Established in 2005 by pet lifestyle expert and animal behaviorist/advocate Colleen Page, Horse Protection Day raises awareness of horses that are treated cruelly or are unwanted and abandoned or euthanized. Horses are loving pets and work animals with a proud history of crucial participation in the building and farming of our nation and others. To honor today’s holiday, consider donating to the cause of protecting horses or—if you have the land and means—to adopting a homeless horse.

Tony

Written by Ed Galing | Illustrated by Erin E. Stead

 

Tony “was such a wonderful horse.” Every morning, long before the sun came up, Tom would hitch him to the wagon and they would deliver milk, butter, and eggs to customers around town. “Tony was all white, large, sturdy, with wide gentle eyes and a ton of love….” While Tom jumped out of the wagon and carefully carried the products to waiting doorsteps, Tony stood silently by.

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Image copyright Erin E. Stead, courtesy of us.macmillan.com

At one house the lights were always already burning even though it was only 3:00 a.m. The occupant of the house would come out and gently pat Tony, whose eyes shone as he bowed his head to receive the daily affection. Before moving on to the next house, Tom and the narrator always exchanged pleasantries. “Wouldn’t miss Tony for the world,” the customer would respond, adding compliments for Tony.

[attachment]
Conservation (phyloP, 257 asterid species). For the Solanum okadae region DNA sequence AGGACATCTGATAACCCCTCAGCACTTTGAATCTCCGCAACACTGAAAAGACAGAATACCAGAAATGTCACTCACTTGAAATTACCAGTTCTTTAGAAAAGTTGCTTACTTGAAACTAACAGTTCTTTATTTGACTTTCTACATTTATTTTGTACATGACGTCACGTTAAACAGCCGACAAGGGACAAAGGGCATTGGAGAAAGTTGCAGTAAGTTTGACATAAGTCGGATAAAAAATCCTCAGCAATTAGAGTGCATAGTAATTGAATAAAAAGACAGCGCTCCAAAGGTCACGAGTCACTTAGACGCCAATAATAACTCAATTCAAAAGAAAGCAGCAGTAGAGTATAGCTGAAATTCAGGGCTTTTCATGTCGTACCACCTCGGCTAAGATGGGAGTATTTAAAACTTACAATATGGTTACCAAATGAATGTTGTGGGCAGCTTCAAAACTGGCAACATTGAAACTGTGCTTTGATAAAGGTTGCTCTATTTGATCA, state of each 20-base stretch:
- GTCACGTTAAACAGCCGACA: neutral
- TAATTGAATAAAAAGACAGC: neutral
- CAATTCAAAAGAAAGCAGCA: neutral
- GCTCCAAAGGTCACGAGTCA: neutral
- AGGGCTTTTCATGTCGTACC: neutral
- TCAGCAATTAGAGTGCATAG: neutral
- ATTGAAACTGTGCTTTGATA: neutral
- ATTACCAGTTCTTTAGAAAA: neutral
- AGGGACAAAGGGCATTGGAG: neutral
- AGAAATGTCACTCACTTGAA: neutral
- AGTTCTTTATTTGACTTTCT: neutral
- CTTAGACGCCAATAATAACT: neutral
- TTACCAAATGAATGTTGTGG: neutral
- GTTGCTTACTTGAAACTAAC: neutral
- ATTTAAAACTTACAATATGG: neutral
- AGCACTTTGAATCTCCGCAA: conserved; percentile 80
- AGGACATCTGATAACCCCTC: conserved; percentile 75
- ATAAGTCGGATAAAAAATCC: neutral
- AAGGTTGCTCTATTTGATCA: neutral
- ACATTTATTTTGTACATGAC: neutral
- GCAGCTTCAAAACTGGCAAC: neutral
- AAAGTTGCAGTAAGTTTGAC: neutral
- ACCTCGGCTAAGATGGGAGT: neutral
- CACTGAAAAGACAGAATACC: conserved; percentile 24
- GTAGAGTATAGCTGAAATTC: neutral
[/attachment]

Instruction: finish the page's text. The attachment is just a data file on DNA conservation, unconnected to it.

These kind words made Tom smile as he seated himself once again in the wagon, and while the narrator watched them continue down the street, he “knew that Tony did a little dance.”

celebrate-picture-books-picture-book-review-tony-pulling-wagon

Image copyright Erin E. Stead, courtesy of us.macmillan.com

Ed Galing’s touching memoir to a special horse and a daily routine that brought camaraderie and comfort to the story’s narrator reminds readers that happiness can be found in the simplest of actions, and profound love in the connections between people and animals. Implicit in this minimalist snapshot of a short, early morning meeting are all the mornings—perhaps years-worth—carried out in exactly the same fashion that have forged the bond between Tony and the narrator.